It kinda sucks being a no-name male actor in Hollywood. For one thing, you don't have tits that every male producer/director/casting agent/agent/actor wants to feel up. Yeah, that sucks.

But I did discover one way to get really great headshots from the best photographers in the business...with little or no money up front.

First of all, you gotta make friends with him or her. (Yeah, in this scheme, it doesn't matter if the shooter is a male or female.) Then, at some point, you suggest a deal: If you make me look like a frickin' movie star -- give me your A-One best work -- and I book either a national commercial or a major part in a movie WITHIN ONE YEAR'S TIME, I will pay you DOUBLE your going rate. Plus, for each job I book over a thousand dollars, drinks are on me.

All photogs worth their Leitz enlarger have an A game, and they save it for their A people: celebs, execs, people with money, and women (or men) they want to lay. If you're said no-name male actor, good luck getting the A action.

But like that Tarzan cartoon used to say, "If there's a will, there's a way." I liked that cartoon, by the way. You can always figure out a way to get a photog's A game.

Really good drugs would work too, I suppose, but that's not really my thing.

Tuesday, February 01, 2005

$15.6 Million

Just heard about that guy who saw his image on a jar of Taster's Choice and is now getting a bundle of dough.

Hmm... I wonder if Owl Coffee ever put me on one of their packages.

Stock Photography

I gotta say that I don't like to do stock photography. There's a few very big companies out there that make a killing on selling stock photos. Two of the biggest are Getty Images and Corbis. Getty has a huge office on Colorado St. in Santa Monica, Calif. that is just beautiful! I've gone there to audition to be one of their stock photo models. Man, that's a raw deal! They pay you, maybe, $300 for a half day. That includes the session and the use of all the photos they take -- forever! And ever...and ever. Without ever paying you another red cent.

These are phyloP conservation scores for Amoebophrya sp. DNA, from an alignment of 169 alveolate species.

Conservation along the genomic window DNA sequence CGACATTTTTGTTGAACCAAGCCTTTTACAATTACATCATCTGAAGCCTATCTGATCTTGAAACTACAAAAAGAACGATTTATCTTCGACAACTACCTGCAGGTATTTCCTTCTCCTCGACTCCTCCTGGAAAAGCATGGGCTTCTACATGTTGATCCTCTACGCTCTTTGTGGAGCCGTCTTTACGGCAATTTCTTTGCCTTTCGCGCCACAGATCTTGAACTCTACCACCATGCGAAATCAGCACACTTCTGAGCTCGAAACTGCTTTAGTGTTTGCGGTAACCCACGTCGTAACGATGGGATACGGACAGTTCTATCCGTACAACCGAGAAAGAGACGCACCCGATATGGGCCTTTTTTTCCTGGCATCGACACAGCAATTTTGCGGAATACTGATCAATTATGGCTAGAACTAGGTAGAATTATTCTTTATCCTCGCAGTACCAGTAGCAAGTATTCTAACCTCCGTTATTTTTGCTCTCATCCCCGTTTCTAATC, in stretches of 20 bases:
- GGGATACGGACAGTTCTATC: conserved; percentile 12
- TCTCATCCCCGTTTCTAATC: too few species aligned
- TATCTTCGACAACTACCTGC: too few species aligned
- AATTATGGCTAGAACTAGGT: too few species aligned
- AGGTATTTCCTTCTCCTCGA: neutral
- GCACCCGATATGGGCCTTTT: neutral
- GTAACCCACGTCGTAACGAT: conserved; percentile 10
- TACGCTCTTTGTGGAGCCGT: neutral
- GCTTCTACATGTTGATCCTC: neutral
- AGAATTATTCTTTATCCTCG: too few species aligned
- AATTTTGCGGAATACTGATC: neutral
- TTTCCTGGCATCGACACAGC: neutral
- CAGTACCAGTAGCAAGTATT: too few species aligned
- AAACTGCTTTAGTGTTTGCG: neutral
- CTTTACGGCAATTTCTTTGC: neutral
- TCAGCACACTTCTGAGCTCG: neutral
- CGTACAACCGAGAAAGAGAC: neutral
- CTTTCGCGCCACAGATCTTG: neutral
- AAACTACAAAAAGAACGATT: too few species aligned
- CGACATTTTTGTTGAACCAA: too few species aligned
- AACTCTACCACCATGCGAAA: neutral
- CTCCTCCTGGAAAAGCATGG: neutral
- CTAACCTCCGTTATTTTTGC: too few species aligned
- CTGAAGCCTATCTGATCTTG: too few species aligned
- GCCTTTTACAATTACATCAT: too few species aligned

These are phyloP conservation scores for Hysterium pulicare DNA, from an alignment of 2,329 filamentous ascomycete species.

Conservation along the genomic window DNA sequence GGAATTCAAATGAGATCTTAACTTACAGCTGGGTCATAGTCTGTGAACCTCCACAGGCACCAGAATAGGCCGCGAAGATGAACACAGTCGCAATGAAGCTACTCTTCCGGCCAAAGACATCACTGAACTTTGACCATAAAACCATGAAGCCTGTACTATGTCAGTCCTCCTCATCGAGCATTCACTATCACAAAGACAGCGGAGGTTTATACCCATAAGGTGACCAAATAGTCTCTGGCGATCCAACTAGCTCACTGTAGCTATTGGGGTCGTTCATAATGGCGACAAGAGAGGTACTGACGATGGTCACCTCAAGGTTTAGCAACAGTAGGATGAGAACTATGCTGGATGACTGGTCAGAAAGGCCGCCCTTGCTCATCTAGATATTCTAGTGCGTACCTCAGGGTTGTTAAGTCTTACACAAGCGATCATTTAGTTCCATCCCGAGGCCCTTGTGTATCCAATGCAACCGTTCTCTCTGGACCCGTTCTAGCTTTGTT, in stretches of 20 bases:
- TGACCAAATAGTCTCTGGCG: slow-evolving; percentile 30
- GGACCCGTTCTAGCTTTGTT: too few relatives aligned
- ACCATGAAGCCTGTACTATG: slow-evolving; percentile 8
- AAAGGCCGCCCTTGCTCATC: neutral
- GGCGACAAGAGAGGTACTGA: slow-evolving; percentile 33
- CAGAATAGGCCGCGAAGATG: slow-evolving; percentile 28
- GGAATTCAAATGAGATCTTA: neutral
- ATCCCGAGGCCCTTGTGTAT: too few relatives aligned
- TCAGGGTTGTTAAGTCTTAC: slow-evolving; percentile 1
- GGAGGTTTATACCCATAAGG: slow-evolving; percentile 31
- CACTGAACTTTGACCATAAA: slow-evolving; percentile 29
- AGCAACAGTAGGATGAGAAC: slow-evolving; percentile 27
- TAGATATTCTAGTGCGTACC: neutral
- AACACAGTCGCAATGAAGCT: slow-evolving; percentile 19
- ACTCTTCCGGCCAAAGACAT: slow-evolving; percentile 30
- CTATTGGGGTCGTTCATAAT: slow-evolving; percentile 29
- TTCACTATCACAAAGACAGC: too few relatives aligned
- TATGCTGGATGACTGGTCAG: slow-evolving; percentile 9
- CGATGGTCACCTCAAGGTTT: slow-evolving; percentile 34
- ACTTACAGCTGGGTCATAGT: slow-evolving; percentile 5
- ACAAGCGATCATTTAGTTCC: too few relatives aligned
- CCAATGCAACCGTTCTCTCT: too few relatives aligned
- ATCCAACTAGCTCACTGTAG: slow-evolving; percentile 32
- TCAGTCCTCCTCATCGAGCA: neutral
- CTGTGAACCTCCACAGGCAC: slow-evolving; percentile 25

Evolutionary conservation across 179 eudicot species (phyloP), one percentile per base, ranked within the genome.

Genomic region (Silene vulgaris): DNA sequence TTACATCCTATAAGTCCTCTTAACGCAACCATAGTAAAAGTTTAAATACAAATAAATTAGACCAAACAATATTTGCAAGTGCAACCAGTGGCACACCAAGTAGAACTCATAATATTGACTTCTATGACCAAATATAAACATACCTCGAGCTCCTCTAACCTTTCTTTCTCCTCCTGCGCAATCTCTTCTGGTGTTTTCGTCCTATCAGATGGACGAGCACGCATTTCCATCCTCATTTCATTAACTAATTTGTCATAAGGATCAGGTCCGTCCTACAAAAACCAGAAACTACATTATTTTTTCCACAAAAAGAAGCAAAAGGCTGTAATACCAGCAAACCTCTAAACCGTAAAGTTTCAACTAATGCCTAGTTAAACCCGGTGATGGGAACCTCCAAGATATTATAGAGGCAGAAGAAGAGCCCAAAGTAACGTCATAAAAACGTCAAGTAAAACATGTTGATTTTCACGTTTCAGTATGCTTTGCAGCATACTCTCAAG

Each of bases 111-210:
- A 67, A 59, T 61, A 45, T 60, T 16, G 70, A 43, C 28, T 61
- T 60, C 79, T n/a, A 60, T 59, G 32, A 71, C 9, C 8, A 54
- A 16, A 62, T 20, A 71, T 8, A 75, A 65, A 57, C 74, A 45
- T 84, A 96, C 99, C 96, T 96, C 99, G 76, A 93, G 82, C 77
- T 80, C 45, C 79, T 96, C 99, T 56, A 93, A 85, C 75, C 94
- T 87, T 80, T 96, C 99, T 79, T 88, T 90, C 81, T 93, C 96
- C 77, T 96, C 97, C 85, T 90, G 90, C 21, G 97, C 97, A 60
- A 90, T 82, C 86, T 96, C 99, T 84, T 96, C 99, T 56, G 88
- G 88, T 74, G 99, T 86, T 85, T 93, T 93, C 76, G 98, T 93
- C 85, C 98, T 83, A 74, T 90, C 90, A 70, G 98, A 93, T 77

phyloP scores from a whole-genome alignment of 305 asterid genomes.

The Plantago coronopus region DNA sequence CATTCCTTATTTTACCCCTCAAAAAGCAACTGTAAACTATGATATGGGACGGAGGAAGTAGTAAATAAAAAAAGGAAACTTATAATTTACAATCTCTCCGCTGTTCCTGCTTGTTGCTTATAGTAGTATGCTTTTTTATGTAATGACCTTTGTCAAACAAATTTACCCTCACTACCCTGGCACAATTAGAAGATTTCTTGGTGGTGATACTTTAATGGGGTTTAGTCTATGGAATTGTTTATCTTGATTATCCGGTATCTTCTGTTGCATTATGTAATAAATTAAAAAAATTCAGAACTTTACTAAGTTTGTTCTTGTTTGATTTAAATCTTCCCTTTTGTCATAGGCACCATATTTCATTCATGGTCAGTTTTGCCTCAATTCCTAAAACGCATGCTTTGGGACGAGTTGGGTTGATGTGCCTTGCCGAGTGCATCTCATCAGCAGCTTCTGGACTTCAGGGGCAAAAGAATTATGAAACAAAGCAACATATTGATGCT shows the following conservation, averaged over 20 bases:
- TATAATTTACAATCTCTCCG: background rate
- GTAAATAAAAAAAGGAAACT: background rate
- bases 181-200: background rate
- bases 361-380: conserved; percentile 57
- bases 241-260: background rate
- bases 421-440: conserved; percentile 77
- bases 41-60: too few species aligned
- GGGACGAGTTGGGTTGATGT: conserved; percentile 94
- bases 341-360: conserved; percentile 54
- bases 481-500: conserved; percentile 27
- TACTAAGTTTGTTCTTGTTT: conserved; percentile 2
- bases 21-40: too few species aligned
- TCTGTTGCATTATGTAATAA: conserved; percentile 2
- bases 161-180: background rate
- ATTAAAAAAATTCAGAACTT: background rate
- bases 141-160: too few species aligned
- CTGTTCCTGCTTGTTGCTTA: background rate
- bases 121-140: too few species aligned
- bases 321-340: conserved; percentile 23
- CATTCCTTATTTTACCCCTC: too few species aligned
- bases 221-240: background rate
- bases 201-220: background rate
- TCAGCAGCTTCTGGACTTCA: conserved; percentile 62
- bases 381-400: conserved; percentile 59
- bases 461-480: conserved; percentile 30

Why would you do this? Well, one reason is because you're broke. I'm not broke, but I'm getting there fast. Today, in fact, I just blew a bunch of money on the stock market. I used to think I was good at investing in stocks. Not anymore. I can't figure out why. Nothing I buy goes up. Everything I sell goes up right after I sell it. I buy high, sell low. That's been my pattern, starting, I don't know, in late 2004. Before that, I usually made a little money here and there. Go figure...

Anyway, I got a call from my print agent yesterday saying they wanted me to stop by Corbis to audition to do stock photos. I called back (they had left a message on my voice mail) and left a message on their voice mail saying I don't want to do any more stock photos. Period.

Oh, by the way, I just saw Finding Neverland yesterday and I have to say that you probably aren't interested in going, but if you do, it'll be one of the best decisions you will make this year. It's great. Johnny Depp and what's her name, from Titanic, uh, Winslet, big girl, is in it too. She's good. I saw it at a screening at the Directors Guild (DGA), provided by the fine folks at Miramax. After the film let out, there was a screening right after for The Aviator. I saw it already at an AMPAS screening, but since Leonardo DiCrapio, er, uh, that's a typo, DiCaprio was going to be speaking after, I decided to sit through another 3 hours of, well, another Hollywood movie.

I don't know about you, but Martin Scorcese doesn't do it for me anymore.

Anyway, I gotta say that the second time was much better than the first. And maybe my memory is off, but the first screening I saw seemed different. And longer. So, yeah, I liked it better the second time. But it's still a long frickin' movie.

Leonardo, to me, doesn't have an off-screen presence. But that's not a put down. Many very great actors and performers don't. I saw Robert DeNiro once at the Gap in Santa Monica and barely recognized him, even though he practically walked right into me. I read a book on DeNiro and it confirmed this too: Sometimes, he's just an empty shell. Leonardo isn't an empty shell, but he seems awfully plain in person.

So, just now, just this very moment, I had a revelation. A bit of an epiphany.

Every actor worth his union card has an innate ability to turn it on. To be ON. Every stinking one of them, myself included. Some can be on all the time. They're just that way. But me? I can't do it. Don't have the energy for it. When I'm in a club, I turn it on. When I'm on a date, I turn it on. When I audition for a union job, I really turn it on. And when I do the union job, I turn it WAY on, just thinking about the potential residuals.

But when I do stock photography? I'd really rather just pull the covers over my eyes and sleep another three hours.